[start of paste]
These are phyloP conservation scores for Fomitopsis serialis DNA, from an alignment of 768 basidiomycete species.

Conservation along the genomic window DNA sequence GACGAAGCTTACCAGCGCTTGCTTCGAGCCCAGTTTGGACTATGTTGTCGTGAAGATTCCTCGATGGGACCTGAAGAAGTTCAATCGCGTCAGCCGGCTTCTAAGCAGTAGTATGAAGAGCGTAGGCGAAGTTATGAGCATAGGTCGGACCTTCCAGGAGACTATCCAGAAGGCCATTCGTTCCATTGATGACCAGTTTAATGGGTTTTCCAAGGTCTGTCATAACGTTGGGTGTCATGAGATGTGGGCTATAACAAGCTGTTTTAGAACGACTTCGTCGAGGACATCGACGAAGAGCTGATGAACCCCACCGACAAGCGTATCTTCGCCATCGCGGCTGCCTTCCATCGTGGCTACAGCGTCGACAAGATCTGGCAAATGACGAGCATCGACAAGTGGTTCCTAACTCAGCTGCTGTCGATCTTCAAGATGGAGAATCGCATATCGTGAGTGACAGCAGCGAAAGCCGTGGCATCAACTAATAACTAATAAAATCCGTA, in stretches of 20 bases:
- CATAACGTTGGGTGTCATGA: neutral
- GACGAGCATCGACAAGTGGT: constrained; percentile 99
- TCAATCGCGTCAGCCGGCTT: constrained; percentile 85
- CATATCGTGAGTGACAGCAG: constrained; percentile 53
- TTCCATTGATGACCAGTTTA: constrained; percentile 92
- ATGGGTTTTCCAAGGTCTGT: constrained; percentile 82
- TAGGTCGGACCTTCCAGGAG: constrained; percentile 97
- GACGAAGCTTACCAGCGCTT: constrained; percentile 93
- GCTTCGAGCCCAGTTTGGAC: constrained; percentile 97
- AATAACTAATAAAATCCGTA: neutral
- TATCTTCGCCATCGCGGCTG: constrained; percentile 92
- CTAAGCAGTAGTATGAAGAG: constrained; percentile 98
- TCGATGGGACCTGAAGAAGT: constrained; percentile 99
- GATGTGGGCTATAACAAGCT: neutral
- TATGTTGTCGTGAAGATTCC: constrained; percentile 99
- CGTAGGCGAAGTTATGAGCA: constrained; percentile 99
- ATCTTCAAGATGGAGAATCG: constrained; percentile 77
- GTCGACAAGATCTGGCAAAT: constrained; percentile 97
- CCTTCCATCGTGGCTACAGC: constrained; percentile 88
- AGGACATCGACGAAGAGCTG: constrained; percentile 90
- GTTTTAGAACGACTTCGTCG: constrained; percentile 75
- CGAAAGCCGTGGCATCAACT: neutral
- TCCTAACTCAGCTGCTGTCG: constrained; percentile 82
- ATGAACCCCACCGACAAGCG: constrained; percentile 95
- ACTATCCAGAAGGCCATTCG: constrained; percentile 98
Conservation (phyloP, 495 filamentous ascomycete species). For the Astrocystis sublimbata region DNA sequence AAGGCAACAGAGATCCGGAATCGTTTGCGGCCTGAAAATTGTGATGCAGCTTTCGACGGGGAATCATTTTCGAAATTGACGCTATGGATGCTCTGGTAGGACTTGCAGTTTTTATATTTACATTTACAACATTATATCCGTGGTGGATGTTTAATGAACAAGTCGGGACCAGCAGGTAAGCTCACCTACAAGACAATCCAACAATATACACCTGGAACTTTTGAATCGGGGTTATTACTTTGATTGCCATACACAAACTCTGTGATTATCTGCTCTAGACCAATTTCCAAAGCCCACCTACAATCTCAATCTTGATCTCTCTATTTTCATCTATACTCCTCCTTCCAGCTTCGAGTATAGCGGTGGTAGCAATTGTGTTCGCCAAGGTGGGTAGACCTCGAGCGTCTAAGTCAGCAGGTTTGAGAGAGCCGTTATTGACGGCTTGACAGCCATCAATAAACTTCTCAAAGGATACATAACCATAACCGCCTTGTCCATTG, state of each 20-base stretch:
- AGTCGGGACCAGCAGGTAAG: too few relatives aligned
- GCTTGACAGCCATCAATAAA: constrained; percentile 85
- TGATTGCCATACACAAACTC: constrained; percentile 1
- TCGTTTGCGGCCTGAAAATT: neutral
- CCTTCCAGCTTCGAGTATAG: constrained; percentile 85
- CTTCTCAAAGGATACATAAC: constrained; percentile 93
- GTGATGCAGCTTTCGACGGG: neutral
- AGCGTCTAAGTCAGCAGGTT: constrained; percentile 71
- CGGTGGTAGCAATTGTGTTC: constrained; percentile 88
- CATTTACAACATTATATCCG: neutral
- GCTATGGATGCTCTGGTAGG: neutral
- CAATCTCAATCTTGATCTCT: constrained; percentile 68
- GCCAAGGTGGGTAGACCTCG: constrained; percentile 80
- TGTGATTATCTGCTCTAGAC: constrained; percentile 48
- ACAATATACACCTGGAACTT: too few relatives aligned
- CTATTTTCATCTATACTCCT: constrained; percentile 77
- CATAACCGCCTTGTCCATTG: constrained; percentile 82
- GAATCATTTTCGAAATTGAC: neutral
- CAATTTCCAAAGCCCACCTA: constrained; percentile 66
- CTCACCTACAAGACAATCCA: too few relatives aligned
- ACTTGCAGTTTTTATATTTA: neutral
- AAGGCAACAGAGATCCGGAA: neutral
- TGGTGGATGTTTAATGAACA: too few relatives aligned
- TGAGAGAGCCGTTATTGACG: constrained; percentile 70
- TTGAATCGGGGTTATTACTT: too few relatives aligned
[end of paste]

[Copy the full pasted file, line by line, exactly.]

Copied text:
These are phyloP conservation scores for Fomitopsis serialis DNA, from an alignment of 768 basidiomycete species.

Conservation along the genomic window DNA sequence GACGAAGCTTACCAGCGCTTGCTTCGAGCCCAGTTTGGACTATGTTGTCGTGAAGATTCCTCGATGGGACCTGAAGAAGTTCAATCGCGTCAGCCGGCTTCTAAGCAGTAGTATGAAGAGCGTAGGCGAAGTTATGAGCATAGGTCGGACCTTCCAGGAGACTATCCAGAAGGCCATTCGTTCCATTGATGACCAGTTTAATGGGTTTTCCAAGGTCTGTCATAACGTTGGGTGTCATGAGATGTGGGCTATAACAAGCTGTTTTAGAACGACTTCGTCGAGGACATCGACGAAGAGCTGATGAACCCCACCGACAAGCGTATCTTCGCCATCGCGGCTGCCTTCCATCGTGGCTACAGCGTCGACAAGATCTGGCAAATGACGAGCATCGACAAGTGGTTCCTAACTCAGCTGCTGTCGATCTTCAAGATGGAGAATCGCATATCGTGAGTGACAGCAGCGAAAGCCGTGGCATCAACTAATAACTAATAAAATCCGTA, in stretches of 20 bases:
- CATAACGTTGGGTGTCATGA: neutral
- GACGAGCATCGACAAGTGGT: constrained; percentile 99
- TCAATCGCGTCAGCCGGCTT: constrained; percentile 85
- CATATCGTGAGTGACAGCAG: constrained; percentile 53
- TTCCATTGATGACCAGTTTA: constrained; percentile 92
- ATGGGTTTTCCAAGGTCTGT: constrained; percentile 82
- TAGGTCGGACCTTCCAGGAG: constrained; percentile 97
- GACGAAGCTTACCAGCGCTT: constrained; percentile 93
- GCTTCGAGCCCAGTTTGGAC: constrained; percentile 97
- AATAACTAATAAAATCCGTA: neutral
- TATCTTCGCCATCGCGGCTG: constrained; percentile 92
- CTAAGCAGTAGTATGAAGAG: constrained; percentile 98
- TCGATGGGACCTGAAGAAGT: constrained; percentile 99
- GATGTGGGCTATAACAAGCT: neutral
- TATGTTGTCGTGAAGATTCC: constrained; percentile 99
- CGTAGGCGAAGTTATGAGCA: constrained; percentile 99
- ATCTTCAAGATGGAGAATCG: constrained; percentile 77
- GTCGACAAGATCTGGCAAAT: constrained; percentile 97
- CCTTCCATCGTGGCTACAGC: constrained; percentile 88
- AGGACATCGACGAAGAGCTG: constrained; percentile 90
- GTTTTAGAACGACTTCGTCG: constrained; percentile 75
- CGAAAGCCGTGGCATCAACT: neutral
- TCCTAACTCAGCTGCTGTCG: constrained; percentile 82
- ATGAACCCCACCGACAAGCG: constrained; percentile 95
- ACTATCCAGAAGGCCATTCG: constrained; percentile 98
Conservation (phyloP, 495 filamentous ascomycete species). For the Astrocystis sublimbata region DNA sequence AAGGCAACAGAGATCCGGAATCGTTTGCGGCCTGAAAATTGTGATGCAGCTTTCGACGGGGAATCATTTTCGAAATTGACGCTATGGATGCTCTGGTAGGACTTGCAGTTTTTATATTTACATTTACAACATTATATCCGTGGTGGATGTTTAATGAACAAGTCGGGACCAGCAGGTAAGCTCACCTACAAGACAATCCAACAATATACACCTGGAACTTTTGAATCGGGGTTATTACTTTGATTGCCATACACAAACTCTGTGATTATCTGCTCTAGACCAATTTCCAAAGCCCACCTACAATCTCAATCTTGATCTCTCTATTTTCATCTATACTCCTCCTTCCAGCTTCGAGTATAGCGGTGGTAGCAATTGTGTTCGCCAAGGTGGGTAGACCTCGAGCGTCTAAGTCAGCAGGTTTGAGAGAGCCGTTATTGACGGCTTGACAGCCATCAATAAACTTCTCAAAGGATACATAACCATAACCGCCTTGTCCATTG, state of each 20-base stretch:
- AGTCGGGACCAGCAGGTAAG: too few relatives aligned
- GCTTGACAGCCATCAATAAA: constrained; percentile 85
- TGATTGCCATACACAAACTC: constrained; percentile 1
- TCGTTTGCGGCCTGAAAATT: neutral
- CCTTCCAGCTTCGAGTATAG: constrained; percentile 85
- CTTCTCAAAGGATACATAAC: constrained; percentile 93
- GTGATGCAGCTTTCGACGGG: neutral
- AGCGTCTAAGTCAGCAGGTT: constrained; percentile 71
- CGGTGGTAGCAATTGTGTTC: constrained; percentile 88
- CATTTACAACATTATATCCG: neutral
- GCTATGGATGCTCTGGTAGG: neutral
- CAATCTCAATCTTGATCTCT: constrained; percentile 68
- GCCAAGGTGGGTAGACCTCG: constrained; percentile 80
- TGTGATTATCTGCTCTAGAC: constrained; percentile 48
- ACAATATACACCTGGAACTT: too few relatives aligned
- CTATTTTCATCTATACTCCT: constrained; percentile 77
- CATAACCGCCTTGTCCATTG: constrained; percentile 82
- GAATCATTTTCGAAATTGAC: neutral
- CAATTTCCAAAGCCCACCTA: constrained; percentile 66
- CTCACCTACAAGACAATCCA: too few relatives aligned
- ACTTGCAGTTTTTATATTTA: neutral
- AAGGCAACAGAGATCCGGAA: neutral
- TGGTGGATGTTTAATGAACA: too few relatives aligned
- TGAGAGAGCCGTTATTGACG: constrained; percentile 70
- TTGAATCGGGGTTATTACTT: too few relatives aligned